There is just one step remaining to secure Nginx on Debian 10/11 which is testing the renewal process.
Step 5: Certbot Auto-Renewal Verification
As the latest step, you need to verify Cerbot Auto-Renewal. As we mentioned, Let’s Encrypt’s certificates are only valid for ninety days. So, you have this deadline to automate your certificate renewal process. The
certbot package that was installed takes care of this by adding a renewal script to
/etc/cron.d . The script runs twice a day and renews any certificate that’s within thirty days of expiration automatically.
Type the command below to test the renewal process:
sudo certbot renew --dry-run
certbot package also adds a systemd timer that runs twice a day and renews any certificate automatically. To query the status of the timer with
systemctl , run:
sudo systemctl status certbot.timer
At this point, Cerbot will renew your certificates and reload Nginx to pick up the changes. Facing no error means you’re all set. If you received an email from Let’s Encrypt warning you when your certificate is about to expire it means the automated renewal process never fails.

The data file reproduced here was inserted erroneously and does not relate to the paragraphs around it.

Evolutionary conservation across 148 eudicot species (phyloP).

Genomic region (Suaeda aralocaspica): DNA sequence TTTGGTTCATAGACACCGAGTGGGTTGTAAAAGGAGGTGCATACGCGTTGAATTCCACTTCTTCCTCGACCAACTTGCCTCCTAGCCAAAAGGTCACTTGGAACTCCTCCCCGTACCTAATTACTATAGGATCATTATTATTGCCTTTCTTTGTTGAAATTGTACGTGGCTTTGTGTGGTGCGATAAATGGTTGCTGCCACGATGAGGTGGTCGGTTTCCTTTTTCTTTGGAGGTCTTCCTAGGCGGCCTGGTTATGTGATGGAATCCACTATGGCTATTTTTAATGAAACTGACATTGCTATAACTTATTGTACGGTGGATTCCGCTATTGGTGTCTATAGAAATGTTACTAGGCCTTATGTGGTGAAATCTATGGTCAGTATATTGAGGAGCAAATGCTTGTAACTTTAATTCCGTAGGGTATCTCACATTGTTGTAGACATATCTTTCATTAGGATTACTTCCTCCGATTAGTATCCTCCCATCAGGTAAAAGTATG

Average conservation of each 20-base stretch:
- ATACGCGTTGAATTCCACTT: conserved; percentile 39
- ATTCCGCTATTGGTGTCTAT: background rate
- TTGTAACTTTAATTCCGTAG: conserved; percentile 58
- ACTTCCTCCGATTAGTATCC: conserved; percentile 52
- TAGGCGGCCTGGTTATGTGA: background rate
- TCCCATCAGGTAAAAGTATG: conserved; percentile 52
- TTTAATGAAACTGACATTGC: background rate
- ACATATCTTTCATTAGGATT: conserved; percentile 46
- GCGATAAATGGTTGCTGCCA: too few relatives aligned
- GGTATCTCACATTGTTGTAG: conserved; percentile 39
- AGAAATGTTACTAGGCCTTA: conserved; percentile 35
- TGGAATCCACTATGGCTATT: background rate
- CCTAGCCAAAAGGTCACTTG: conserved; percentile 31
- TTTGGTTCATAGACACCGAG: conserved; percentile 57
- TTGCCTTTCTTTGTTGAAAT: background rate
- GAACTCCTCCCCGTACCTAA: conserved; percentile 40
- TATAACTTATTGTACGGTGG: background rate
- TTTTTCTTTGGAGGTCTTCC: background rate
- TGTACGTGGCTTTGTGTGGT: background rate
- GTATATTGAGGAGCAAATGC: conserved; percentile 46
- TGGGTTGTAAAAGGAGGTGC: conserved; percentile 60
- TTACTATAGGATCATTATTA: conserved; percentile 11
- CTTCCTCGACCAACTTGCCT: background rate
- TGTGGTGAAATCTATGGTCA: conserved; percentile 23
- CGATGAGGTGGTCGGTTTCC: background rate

Congrats! all the required steps to secure Nginx on Debian are successfully completed.
In this article, you learned How to Secure Nginx on Debian 10/11. You started by installing the Let’s Encrypt client certbot and then SSL certificates were downloaded for your domain, configured Nginx to use these certificates, and set up automatic certificate renewal.
If you followed the required steps of this guide properly, your Nginx must have been secured on your Debian without any errors. However, our technical support team will try their best to solve your problems, if you encounter any problems.